We received E. Andrew Martonyi’s The Little Man In the Map for review. This colorful picture book illustrated by Ed Olson received a silver Moonbeam Children’s Book Award for Most Original Concept and was named a finalist in ForeWord Magazine’s Book of the Year awards and in the Next Generation Indie book awards for its innovative approach to teaching geography.
We love learning about new places and cultures in our family and frequently use maps and children’s atlases in our studies. After being inspired by Five in a Row‘s story disks and geography lessons, I often point out the locations of books we read together on a map or in an atlas so that the kids know where it is relative to where they live. I’ve been impressed by how easily my older daughter has learned the names and locations of different places when they’re introduced in this manner. We have a wooden Melissa & Doug puzzle of the United States, a globe ball, and other resources to help make learning about geography more interactive and not just a rote exercise of memorizing names. We enjoyed reading both of Laurie Keller’s Scrambled States of America books and liked her silly, witty anthropomorphization of the states so much that we bought the card game.
The Little Man In the Map also brings the states to life and uses visuals, rhymes, and other mnemonic associations as clues to help readers learn the names of the 50 states and their locations. The book fits nicely with our family’s learning methods, and both of my girls found the book engaging. Written in Dr. Seuss-style rhymed verse, the story introduces a class of students to The Man Inside the Map (aka MIM)—Minnesota is his hat, Iowa is his face, Missouri is his shirt, Arkansas makes his pants, and Louisiana makes his boots—who leaps off the pages to give them similar visual clues about the rest of the states. The story likens imagination to magic and portrays each state as an object or person. From the book:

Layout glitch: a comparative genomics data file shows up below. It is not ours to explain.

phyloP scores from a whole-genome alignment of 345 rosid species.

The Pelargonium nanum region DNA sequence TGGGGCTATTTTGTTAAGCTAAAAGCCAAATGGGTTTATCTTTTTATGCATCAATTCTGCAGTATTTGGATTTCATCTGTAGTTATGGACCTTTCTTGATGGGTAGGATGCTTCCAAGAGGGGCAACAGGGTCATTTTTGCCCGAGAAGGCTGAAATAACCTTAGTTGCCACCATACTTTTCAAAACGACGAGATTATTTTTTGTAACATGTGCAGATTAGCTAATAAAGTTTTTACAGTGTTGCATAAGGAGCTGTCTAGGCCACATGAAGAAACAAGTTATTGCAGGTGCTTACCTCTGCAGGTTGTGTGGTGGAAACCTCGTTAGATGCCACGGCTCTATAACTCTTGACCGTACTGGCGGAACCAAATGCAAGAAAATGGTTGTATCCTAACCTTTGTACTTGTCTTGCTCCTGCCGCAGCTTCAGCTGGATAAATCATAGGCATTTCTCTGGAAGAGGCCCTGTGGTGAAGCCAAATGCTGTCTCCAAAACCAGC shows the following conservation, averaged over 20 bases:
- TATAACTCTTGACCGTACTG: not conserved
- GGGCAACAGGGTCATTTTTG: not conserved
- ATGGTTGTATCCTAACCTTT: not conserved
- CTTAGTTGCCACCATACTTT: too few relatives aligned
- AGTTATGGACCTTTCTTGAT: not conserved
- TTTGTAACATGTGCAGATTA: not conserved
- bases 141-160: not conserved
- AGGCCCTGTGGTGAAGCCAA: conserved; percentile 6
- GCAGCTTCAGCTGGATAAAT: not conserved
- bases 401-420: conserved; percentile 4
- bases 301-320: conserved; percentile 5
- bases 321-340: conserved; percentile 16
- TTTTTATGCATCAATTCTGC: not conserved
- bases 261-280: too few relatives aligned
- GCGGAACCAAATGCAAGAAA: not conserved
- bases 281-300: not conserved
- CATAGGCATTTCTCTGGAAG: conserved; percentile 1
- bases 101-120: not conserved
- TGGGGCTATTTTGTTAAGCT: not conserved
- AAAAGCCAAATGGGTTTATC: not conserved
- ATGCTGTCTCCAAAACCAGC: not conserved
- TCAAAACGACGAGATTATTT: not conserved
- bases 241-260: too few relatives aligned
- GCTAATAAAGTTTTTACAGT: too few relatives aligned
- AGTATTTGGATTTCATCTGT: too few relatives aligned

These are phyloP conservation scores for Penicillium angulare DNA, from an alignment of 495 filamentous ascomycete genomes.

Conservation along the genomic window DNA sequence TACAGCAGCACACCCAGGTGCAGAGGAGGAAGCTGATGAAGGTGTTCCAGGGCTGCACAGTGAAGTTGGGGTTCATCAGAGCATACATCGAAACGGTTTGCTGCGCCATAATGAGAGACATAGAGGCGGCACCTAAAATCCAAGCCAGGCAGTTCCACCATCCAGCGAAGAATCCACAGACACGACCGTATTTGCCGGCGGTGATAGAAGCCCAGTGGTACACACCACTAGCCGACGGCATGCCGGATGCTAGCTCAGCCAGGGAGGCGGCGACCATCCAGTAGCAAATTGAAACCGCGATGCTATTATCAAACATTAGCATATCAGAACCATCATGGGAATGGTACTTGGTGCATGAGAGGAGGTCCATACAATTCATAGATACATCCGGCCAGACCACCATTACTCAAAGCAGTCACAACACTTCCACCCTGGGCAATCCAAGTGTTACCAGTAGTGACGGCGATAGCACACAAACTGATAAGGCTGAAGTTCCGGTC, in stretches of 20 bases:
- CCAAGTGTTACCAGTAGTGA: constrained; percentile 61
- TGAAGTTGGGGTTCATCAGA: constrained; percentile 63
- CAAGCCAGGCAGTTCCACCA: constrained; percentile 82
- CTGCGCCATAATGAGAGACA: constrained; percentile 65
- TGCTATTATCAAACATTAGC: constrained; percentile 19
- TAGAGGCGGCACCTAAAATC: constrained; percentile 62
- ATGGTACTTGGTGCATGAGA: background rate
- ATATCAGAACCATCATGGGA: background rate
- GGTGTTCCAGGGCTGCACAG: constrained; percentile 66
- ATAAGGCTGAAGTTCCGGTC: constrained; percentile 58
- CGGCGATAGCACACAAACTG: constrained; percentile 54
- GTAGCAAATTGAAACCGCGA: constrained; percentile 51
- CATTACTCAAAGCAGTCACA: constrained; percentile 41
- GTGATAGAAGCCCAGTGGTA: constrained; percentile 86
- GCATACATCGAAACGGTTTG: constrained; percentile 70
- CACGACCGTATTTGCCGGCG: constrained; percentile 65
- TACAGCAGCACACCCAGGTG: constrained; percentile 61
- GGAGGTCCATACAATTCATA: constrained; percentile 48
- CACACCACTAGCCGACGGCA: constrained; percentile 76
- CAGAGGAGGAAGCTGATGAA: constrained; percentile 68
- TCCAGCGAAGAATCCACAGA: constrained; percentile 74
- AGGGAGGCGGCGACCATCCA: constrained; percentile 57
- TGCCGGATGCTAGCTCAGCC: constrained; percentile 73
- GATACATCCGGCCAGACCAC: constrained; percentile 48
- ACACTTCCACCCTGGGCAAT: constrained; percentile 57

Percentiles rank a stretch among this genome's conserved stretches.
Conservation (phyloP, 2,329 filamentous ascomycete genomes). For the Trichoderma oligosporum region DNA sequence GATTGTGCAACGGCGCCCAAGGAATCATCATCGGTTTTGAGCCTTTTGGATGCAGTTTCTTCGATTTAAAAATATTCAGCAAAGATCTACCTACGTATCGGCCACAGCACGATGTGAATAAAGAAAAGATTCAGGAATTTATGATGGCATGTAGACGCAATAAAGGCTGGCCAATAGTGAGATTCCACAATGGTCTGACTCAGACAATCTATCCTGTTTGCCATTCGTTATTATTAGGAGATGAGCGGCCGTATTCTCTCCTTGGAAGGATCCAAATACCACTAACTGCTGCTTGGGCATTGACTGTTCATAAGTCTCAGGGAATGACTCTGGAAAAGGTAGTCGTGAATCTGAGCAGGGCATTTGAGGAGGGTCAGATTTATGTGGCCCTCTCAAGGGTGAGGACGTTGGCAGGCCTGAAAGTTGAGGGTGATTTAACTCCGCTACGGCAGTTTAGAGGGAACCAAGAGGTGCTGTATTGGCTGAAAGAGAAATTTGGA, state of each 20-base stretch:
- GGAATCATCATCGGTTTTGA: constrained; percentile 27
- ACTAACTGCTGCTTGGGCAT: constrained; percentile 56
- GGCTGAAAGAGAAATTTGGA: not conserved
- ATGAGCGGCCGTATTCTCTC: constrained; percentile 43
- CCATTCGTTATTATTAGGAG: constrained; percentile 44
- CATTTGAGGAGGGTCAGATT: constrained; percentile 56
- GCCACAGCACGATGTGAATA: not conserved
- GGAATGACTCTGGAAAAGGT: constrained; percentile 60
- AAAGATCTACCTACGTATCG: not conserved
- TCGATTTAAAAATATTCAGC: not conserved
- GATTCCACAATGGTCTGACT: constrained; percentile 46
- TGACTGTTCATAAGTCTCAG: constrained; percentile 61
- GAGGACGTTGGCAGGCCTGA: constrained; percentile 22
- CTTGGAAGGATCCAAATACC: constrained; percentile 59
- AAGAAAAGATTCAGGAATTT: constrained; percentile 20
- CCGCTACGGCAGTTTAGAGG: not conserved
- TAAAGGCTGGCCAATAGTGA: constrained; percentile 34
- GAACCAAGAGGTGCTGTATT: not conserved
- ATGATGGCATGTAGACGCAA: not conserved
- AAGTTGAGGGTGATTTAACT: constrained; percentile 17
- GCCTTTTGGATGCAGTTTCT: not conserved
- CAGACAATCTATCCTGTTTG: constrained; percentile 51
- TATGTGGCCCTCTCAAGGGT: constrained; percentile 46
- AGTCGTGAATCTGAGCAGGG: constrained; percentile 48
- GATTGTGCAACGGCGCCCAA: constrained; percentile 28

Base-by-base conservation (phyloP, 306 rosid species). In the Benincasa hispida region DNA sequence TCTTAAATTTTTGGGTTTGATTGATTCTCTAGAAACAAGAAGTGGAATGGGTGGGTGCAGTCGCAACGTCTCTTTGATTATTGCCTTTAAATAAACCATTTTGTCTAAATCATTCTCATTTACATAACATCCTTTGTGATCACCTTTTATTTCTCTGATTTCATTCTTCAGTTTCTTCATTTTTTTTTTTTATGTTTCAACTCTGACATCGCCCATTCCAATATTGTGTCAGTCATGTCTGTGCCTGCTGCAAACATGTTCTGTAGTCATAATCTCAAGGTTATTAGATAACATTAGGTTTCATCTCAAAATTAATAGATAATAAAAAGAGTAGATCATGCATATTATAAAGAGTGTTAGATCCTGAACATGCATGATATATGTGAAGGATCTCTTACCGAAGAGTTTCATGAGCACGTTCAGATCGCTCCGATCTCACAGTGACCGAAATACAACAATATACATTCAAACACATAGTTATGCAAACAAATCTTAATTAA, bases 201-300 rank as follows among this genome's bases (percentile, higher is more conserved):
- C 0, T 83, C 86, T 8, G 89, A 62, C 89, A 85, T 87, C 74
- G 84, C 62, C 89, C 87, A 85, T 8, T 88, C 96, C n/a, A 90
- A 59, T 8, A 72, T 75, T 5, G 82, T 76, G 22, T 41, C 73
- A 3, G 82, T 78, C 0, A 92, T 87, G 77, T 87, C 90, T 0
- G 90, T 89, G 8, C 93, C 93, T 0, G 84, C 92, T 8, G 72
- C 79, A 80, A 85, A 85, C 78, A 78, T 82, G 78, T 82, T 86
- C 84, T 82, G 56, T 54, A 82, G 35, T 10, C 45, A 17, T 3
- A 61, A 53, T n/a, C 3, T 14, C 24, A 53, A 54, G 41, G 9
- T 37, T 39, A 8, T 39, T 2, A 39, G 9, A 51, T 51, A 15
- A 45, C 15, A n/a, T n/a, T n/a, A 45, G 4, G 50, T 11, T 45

Michigan’s a giant mitten
In a winter storm.
With Indiana as a sleeve,
The arm beneath stays warm.
Let’s not forget that Michigan
Has two peninsulas:
The lower one is mitten-shaped,
The upper one has ‘paws.’
Some of the visuals and rhymes work better than others. My daughter said she thought some of the images were weird, and I agree that a few of the visuals selected to represent a state stretched the concept and seemed contrived in order to rhyme. For example, Pennsylvania and New Jersey are represented as a storage niche for the light that is New York, and this confused my daughter, as she didn’t know what a niche was. Niche rhymes with switch, but it isn’t an easy visual to recall in your mind or recognize when you’re looking at a map, which is the point of the exercise. Some readers may object to Montana as a monster and Idaho, Washington, and Oregon as elves.
For the most part, the mnemonic aids are successful, and when accompanied with some of the related teaching activities in the Teacher’s Guide (not yet available), The Little Man In the Map is a helpful, fun way to help kids and even adults learn where the states are. Even my 3-year-old remembered a few of the states after we read it several times!
You can buy The Little Man In the Map from Schoolside Press for $19.95. A laminated 38- x 22-inch version of the illustrated map that appears in the book is available for $21.95; the book and map combo is $35. You can read the author’s blog here. Free coloring pages are also available for download, and you can see a video introduction to the book here.